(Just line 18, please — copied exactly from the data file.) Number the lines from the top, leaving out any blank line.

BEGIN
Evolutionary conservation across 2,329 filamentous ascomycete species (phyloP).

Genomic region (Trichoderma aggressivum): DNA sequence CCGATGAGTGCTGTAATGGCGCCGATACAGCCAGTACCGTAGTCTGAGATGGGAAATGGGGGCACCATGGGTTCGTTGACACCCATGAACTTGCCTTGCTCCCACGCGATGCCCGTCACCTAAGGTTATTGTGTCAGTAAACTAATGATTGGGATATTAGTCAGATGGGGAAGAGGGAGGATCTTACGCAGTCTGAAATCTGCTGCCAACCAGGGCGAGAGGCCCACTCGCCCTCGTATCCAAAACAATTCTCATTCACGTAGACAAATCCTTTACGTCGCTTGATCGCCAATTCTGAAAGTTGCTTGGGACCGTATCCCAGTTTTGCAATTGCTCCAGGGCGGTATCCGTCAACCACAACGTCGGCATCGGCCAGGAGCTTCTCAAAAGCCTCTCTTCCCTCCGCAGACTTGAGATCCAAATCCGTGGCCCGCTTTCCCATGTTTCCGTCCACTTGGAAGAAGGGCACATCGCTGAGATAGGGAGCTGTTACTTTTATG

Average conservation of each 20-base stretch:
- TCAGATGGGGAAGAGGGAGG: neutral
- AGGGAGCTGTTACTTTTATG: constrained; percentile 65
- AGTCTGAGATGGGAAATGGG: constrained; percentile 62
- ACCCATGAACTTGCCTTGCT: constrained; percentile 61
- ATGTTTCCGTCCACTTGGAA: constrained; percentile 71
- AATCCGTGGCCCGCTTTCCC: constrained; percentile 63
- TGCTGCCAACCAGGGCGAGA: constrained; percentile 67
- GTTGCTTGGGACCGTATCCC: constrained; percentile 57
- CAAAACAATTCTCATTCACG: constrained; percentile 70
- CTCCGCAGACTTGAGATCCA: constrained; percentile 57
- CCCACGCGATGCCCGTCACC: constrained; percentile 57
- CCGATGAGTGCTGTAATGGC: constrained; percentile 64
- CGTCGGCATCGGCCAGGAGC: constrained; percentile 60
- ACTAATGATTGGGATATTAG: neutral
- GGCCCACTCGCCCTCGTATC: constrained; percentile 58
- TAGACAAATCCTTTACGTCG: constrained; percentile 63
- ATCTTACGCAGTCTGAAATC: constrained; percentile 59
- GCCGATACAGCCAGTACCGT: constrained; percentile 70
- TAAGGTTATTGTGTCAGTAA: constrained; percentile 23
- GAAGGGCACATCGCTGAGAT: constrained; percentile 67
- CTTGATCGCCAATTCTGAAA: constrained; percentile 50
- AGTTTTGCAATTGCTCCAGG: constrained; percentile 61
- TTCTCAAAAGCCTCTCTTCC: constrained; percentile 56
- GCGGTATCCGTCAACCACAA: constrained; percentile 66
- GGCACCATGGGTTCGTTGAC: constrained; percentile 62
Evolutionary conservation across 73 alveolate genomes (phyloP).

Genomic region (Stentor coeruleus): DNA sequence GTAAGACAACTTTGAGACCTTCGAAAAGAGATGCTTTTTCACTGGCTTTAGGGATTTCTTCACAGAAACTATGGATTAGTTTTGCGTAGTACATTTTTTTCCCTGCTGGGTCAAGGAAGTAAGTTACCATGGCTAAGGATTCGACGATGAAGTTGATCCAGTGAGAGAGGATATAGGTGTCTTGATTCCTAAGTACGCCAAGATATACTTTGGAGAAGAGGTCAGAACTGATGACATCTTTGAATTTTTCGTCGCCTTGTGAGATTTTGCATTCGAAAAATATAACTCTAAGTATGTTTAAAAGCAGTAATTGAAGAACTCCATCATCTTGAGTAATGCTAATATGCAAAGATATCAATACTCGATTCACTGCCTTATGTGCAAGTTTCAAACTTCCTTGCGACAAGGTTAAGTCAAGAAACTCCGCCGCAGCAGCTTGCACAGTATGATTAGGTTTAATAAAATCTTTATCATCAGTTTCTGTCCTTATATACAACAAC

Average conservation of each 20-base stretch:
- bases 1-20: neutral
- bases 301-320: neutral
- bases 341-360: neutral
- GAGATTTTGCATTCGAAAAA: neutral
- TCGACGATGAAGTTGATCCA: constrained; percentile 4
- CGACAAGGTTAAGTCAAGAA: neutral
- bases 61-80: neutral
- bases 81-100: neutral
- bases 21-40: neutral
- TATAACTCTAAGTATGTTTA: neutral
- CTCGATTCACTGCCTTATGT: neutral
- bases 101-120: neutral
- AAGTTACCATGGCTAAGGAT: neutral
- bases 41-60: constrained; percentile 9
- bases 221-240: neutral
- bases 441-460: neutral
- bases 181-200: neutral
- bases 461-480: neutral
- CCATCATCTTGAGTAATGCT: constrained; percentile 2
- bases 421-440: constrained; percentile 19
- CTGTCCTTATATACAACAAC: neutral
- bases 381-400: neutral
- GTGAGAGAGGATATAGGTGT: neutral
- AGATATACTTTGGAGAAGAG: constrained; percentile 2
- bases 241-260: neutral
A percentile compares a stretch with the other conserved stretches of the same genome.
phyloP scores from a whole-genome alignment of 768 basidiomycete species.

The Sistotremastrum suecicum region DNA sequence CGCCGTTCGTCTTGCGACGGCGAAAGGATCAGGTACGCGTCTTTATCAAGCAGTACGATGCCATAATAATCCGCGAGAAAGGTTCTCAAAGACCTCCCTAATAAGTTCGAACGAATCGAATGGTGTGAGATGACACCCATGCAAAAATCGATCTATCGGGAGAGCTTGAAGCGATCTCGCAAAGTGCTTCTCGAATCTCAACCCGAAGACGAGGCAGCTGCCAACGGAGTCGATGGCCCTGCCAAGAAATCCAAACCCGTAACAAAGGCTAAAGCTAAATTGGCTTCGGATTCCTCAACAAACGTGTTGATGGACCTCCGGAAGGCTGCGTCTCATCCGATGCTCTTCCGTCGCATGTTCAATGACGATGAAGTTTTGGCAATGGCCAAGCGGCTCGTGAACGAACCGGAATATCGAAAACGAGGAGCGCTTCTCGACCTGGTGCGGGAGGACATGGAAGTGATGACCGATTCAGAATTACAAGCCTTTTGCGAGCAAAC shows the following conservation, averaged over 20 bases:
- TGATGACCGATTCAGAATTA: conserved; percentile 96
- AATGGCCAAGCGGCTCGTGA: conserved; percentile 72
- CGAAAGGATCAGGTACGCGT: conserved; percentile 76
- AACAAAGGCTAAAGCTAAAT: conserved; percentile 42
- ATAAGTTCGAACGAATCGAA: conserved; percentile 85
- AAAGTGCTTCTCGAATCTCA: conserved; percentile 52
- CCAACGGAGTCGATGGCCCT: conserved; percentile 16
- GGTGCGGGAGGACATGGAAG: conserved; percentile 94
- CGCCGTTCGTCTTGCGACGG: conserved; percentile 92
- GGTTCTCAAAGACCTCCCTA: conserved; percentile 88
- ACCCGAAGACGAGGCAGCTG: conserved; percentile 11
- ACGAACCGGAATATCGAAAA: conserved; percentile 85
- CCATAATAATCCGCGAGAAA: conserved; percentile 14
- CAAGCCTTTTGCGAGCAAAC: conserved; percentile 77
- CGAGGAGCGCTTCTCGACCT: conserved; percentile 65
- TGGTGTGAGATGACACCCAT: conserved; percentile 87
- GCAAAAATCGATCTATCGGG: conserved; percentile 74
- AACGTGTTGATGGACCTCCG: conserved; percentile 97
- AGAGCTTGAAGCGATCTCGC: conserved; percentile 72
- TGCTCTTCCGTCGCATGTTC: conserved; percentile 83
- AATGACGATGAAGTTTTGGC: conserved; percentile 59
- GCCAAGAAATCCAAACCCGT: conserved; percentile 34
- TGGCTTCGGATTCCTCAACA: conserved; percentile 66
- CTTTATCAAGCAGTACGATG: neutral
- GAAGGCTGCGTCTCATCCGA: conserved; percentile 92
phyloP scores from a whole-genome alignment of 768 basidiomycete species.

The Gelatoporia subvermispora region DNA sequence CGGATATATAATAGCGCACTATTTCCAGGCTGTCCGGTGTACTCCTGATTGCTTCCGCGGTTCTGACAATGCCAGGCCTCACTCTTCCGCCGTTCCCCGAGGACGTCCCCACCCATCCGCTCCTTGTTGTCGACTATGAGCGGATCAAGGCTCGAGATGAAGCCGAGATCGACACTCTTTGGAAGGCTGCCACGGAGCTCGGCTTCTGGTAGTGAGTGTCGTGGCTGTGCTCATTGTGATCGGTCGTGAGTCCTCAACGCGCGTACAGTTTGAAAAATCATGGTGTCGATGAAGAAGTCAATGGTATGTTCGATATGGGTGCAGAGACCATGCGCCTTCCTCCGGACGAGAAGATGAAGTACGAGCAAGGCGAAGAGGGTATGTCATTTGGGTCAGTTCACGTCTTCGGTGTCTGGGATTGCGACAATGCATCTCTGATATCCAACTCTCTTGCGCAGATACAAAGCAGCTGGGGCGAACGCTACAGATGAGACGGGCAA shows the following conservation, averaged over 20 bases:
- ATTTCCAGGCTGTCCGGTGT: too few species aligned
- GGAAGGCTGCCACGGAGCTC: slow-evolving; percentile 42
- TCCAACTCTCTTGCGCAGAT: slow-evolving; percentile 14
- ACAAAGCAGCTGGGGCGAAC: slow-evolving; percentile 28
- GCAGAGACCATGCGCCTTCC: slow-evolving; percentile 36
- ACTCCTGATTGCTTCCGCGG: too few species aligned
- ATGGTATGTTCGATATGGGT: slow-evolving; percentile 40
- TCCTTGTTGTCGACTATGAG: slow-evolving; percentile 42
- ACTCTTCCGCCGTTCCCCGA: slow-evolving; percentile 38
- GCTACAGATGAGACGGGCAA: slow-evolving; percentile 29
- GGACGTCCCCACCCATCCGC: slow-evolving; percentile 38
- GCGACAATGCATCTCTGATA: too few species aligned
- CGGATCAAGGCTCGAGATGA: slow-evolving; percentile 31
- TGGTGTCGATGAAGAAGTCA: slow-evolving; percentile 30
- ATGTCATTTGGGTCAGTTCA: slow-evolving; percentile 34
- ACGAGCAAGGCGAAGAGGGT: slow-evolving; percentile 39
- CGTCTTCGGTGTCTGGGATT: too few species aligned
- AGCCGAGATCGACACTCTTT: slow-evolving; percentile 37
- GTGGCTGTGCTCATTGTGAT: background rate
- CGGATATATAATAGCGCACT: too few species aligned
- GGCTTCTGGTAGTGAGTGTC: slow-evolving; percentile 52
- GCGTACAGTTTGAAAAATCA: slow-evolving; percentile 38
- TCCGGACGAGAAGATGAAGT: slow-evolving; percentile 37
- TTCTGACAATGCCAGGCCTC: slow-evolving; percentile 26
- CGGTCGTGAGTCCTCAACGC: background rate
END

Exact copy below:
- GGCCCACTCGCCCTCGTATC: constrained; percentile 58